Freehills has successfully advised Metcash in a Federal Court judgment that gives the company the green light to acquire Franklins.
The Australian Competition and Consumer Commission (ACCC) initiated the legal action against the proposed $215 million takeover after it issued an injunction in March on the grounds that such a deal would be uncompetitive.
In a judgment handed down in Sydney yesterday (25 August) by Federal Court Justice Arthur Emmett, the ACCC argument that this deal would lessen competition was comprehensively rejected.
Justice Emmett found that rather than reducing competition, such a deal would in fact enhance competition as it would give independent retailers greater ability to compete with major supermarket chains such as Woolworths and Coles.
Metcash is Australia's largest grocery wholesaler, with its clients including IGA supermarkets.
In arguing that Metcash's proposal to take over the 80 Franklins stores in New South Wales would lessen competition, the ACCC failed to include Woolworths or Coles as competitors. The regulator mounted an argument that concentrated on the wholesale, rather than retail, supply of packaged groceries.
Justice Emmett found that this ignored commercial realities, and agreed with the argument mounted by Metcash that in acquiring Franklins, the company would not be able to price above a competitive level on the wholesale side, as it would substantially reduce the ability of its retailers to compete with the major retail grocery franchises.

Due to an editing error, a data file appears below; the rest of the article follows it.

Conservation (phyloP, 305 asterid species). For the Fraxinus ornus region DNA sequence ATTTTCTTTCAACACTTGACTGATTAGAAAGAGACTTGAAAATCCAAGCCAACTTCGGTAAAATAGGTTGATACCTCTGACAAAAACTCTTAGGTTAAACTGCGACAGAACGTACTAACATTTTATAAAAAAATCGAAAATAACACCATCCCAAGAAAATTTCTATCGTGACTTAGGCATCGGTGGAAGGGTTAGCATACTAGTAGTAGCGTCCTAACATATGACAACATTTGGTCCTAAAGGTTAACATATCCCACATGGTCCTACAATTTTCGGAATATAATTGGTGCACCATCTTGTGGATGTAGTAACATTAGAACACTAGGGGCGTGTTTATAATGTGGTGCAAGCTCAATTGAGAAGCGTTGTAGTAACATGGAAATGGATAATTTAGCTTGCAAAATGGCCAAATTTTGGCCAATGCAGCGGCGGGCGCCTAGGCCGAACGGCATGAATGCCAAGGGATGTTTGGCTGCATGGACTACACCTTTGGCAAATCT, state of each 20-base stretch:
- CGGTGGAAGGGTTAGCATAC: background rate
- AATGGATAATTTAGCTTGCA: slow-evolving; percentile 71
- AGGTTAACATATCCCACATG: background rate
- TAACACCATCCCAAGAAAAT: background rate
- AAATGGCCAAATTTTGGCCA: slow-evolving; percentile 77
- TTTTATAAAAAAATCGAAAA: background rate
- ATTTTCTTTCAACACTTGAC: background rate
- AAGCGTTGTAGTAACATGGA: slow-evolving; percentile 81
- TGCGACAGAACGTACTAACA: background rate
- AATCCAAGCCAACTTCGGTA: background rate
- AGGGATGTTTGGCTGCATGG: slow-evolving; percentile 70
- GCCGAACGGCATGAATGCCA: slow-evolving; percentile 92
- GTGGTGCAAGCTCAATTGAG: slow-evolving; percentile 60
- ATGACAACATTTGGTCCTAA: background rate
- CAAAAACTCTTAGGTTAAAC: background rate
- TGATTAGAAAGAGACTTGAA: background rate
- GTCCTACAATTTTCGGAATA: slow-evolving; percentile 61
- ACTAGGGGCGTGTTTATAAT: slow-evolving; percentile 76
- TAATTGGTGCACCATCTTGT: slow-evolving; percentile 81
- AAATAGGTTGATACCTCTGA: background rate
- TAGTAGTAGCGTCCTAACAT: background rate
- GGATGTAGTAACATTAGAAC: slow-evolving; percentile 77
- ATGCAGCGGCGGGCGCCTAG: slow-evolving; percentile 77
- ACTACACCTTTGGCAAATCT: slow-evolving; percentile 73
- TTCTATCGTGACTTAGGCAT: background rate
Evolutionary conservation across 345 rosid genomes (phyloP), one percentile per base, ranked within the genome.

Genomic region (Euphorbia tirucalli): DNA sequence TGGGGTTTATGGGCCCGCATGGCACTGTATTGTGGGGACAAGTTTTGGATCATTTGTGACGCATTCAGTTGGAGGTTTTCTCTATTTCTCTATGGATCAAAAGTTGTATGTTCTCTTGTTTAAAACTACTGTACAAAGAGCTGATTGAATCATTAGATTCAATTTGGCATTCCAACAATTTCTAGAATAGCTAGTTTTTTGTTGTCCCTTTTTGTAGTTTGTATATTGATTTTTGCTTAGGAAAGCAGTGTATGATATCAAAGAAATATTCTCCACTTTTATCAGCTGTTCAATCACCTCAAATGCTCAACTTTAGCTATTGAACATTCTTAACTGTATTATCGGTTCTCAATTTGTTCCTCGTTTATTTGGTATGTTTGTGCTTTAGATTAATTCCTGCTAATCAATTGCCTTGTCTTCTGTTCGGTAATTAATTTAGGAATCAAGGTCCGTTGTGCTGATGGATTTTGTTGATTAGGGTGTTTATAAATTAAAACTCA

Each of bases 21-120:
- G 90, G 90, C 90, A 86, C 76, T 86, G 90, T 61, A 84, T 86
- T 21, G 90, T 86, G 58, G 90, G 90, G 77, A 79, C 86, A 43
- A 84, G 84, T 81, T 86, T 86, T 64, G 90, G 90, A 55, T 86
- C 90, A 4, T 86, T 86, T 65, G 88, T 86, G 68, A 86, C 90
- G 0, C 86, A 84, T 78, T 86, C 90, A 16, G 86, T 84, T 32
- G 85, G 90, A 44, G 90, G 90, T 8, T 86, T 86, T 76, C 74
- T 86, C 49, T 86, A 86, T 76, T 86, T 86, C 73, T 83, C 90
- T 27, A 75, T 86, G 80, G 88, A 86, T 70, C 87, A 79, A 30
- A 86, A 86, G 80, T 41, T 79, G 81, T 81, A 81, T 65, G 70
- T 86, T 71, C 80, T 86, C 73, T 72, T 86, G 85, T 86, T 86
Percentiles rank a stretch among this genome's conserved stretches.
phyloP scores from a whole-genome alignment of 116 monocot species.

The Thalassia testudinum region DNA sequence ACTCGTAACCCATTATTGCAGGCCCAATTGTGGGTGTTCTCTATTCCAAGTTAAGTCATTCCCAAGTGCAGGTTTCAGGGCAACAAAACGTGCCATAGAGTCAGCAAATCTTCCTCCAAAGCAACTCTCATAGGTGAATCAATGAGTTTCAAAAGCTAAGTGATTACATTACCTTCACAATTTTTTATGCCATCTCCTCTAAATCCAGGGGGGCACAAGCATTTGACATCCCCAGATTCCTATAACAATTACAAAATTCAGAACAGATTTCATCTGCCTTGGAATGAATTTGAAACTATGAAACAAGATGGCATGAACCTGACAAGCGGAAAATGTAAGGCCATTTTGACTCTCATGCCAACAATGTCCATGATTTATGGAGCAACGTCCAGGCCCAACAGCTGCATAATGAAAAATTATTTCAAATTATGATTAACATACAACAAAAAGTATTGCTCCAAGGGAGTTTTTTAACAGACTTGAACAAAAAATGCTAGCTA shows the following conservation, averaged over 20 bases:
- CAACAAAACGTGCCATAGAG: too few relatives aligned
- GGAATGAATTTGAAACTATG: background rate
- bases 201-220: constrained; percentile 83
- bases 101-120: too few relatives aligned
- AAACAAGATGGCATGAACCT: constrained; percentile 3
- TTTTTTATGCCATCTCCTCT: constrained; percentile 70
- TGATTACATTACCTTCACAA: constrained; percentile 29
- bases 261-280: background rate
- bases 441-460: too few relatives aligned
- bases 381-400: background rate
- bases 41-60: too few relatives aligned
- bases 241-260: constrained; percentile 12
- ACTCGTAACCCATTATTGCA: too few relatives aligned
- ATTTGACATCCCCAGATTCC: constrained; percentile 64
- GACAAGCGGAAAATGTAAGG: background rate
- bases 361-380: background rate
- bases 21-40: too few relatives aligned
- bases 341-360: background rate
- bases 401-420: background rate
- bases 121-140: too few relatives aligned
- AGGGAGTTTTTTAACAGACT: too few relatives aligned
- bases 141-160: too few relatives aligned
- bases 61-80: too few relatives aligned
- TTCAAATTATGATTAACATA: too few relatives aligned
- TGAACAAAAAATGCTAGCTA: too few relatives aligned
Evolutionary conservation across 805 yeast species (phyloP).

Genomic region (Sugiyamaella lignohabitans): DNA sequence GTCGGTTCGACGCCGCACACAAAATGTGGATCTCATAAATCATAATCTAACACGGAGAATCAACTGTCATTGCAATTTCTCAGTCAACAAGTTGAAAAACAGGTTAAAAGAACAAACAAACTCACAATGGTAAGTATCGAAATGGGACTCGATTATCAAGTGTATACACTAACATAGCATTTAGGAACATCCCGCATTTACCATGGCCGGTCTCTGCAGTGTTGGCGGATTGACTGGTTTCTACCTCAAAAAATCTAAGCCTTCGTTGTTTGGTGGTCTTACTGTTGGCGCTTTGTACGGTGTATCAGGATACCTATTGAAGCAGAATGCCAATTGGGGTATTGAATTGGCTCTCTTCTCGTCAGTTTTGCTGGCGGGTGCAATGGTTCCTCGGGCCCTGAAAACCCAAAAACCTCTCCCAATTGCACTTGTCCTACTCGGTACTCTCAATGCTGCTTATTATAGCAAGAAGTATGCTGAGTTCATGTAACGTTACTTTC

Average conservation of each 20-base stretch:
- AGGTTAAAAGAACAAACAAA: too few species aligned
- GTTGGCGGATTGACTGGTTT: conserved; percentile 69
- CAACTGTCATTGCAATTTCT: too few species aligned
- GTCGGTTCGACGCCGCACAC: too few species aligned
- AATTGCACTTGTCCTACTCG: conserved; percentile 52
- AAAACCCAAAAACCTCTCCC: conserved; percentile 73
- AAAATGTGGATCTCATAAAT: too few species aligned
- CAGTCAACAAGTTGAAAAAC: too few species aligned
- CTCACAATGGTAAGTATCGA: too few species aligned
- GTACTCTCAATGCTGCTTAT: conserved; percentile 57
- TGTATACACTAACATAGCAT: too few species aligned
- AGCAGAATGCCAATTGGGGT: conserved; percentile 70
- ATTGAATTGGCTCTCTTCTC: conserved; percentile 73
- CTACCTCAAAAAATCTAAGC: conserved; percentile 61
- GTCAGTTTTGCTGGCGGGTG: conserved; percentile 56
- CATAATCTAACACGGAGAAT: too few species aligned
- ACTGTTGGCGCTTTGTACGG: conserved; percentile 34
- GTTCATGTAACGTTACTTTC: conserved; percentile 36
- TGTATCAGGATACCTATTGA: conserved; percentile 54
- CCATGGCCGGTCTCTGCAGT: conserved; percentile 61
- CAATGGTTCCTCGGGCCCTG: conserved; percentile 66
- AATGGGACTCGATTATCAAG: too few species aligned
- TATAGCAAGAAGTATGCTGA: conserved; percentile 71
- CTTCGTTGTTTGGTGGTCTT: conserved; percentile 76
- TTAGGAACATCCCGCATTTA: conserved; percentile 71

Justice Emmett also refuted the suggestion by the ACCC that a credible and reputable alternative buyer to Metcash would come forward to purchase Franklins.
Freehills commercial litigation partner Grant Marjoribanks and competition partner Michael Gray led the firm's team. Barristers Justin Gleeson SC, Peter Brereton SC and Declan Roche were also engaged by Metcash.
The ACCC used barristers Norman O'Bryan SC and John Halley SC, and were instructed by Matthew Blunn, national group leader, dispute resolution, with the Australian Government Solicitor.
Pick N Pay, the South African company that owns Franklins, engaged Blake Dawson partner and competition and consumer protection team head Peter Armitage. Barristers John Griffiths SC and Cameron Moore also advised Pick N Pay.
Mallesons Stephen Jaques competition law and regulatory partner Sharon Henrick poured cold water on the idea that the Federal Court ruling would act as a spur for the Australian M&A market when she spoke to Lawyers Weekly about the implications of yesterday's ruling.
"Some people seem to think that people have been holding back their deals and waiting for the decision," she said. "In reality, these kinds of deals are rare, and they are rare for a reason ... I don't think there will be a rush of deals through the ACCC as a result of this decision or people asking the ACCC to rethink previous decisions."
While yesterday's judgment was a defeat for the ACCC in the fist instance, Henrick defended its right to bring such action to the Federal Court.
"People should be slow to criticise the ACCC for bringing cases that it loses," she said. "I think a very important part of the Commission's remit is to test what the boundaries are, and that means it will occasionally lose cases."
The ACCC said it was "disappointed" by the decision. It is considering its options for appeal.